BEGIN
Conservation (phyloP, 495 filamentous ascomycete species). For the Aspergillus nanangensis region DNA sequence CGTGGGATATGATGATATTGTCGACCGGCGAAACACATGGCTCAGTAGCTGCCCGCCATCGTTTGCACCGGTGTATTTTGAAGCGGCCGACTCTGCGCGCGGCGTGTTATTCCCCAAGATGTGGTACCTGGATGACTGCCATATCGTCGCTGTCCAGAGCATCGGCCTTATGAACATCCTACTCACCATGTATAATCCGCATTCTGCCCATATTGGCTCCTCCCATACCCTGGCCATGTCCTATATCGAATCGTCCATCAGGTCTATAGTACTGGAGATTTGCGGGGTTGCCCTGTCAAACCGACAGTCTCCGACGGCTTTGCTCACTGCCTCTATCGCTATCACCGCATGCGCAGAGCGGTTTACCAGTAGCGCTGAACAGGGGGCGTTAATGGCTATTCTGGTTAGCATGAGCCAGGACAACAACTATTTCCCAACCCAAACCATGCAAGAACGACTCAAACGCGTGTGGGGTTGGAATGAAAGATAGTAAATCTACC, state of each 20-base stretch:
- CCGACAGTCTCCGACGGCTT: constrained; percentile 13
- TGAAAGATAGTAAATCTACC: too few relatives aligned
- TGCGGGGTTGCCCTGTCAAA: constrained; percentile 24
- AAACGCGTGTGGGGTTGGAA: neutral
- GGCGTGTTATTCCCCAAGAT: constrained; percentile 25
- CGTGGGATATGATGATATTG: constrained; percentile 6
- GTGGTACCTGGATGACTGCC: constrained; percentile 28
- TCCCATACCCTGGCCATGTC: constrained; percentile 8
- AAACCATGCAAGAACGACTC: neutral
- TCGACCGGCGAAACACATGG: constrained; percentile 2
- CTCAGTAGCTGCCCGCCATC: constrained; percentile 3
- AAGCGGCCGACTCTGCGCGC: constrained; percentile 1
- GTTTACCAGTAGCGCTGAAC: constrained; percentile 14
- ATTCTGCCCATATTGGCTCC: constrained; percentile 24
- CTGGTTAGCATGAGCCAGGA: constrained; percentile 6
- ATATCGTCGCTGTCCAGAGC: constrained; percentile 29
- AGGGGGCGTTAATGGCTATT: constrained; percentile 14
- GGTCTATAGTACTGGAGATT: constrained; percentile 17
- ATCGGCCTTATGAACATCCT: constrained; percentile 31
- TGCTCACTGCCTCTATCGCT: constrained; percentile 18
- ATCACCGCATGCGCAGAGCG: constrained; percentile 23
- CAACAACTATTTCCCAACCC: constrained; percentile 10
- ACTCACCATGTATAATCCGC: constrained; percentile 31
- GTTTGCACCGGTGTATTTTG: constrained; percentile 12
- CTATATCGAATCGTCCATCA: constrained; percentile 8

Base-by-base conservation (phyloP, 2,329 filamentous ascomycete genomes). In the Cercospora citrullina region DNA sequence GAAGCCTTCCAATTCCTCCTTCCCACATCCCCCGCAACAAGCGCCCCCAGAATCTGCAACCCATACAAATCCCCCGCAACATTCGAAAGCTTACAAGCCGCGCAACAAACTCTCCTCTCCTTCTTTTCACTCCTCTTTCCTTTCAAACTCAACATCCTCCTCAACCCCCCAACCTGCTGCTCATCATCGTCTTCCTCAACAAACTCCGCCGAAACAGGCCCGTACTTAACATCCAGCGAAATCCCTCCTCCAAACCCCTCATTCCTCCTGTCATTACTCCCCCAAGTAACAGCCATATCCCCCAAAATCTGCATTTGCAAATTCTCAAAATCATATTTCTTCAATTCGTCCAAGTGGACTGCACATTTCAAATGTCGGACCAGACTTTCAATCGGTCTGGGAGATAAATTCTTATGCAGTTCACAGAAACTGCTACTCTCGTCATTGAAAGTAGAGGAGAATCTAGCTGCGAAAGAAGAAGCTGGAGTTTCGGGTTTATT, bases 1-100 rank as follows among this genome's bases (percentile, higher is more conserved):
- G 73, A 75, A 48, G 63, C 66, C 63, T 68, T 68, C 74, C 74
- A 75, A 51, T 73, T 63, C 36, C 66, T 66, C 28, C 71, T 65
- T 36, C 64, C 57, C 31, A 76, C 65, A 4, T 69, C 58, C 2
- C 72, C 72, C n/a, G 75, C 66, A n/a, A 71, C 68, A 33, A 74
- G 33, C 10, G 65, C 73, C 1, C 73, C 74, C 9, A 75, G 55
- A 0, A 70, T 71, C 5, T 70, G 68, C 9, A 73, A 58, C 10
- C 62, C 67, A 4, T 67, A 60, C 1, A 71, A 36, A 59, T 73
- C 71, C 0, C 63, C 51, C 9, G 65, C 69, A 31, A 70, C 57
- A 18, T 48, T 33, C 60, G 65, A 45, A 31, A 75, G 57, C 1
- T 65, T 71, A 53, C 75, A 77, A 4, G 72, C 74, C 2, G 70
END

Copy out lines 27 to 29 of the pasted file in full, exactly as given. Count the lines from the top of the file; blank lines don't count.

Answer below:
Base-by-base conservation (phyloP, 2,329 filamentous ascomycete genomes). In the Cercospora citrullina region DNA sequence GAAGCCTTCCAATTCCTCCTTCCCACATCCCCCGCAACAAGCGCCCCCAGAATCTGCAACCCATACAAATCCCCCGCAACATTCGAAAGCTTACAAGCCGCGCAACAAACTCTCCTCTCCTTCTTTTCACTCCTCTTTCCTTTCAAACTCAACATCCTCCTCAACCCCCCAACCTGCTGCTCATCATCGTCTTCCTCAACAAACTCCGCCGAAACAGGCCCGTACTTAACATCCAGCGAAATCCCTCCTCCAAACCCCTCATTCCTCCTGTCATTACTCCCCCAAGTAACAGCCATATCCCCCAAAATCTGCATTTGCAAATTCTCAAAATCATATTTCTTCAATTCGTCCAAGTGGACTGCACATTTCAAATGTCGGACCAGACTTTCAATCGGTCTGGGAGATAAATTCTTATGCAGTTCACAGAAACTGCTACTCTCGTCATTGAAAGTAGAGGAGAATCTAGCTGCGAAAGAAGAAGCTGGAGTTTCGGGTTTATT, bases 1-100 rank as follows among this genome's bases (percentile, higher is more conserved):
- G 73, A 75, A 48, G 63, C 66, C 63, T 68, T 68, C 74, C 74
- A 75, A 51, T 73, T 63, C 36, C 66, T 66, C 28, C 71, T 65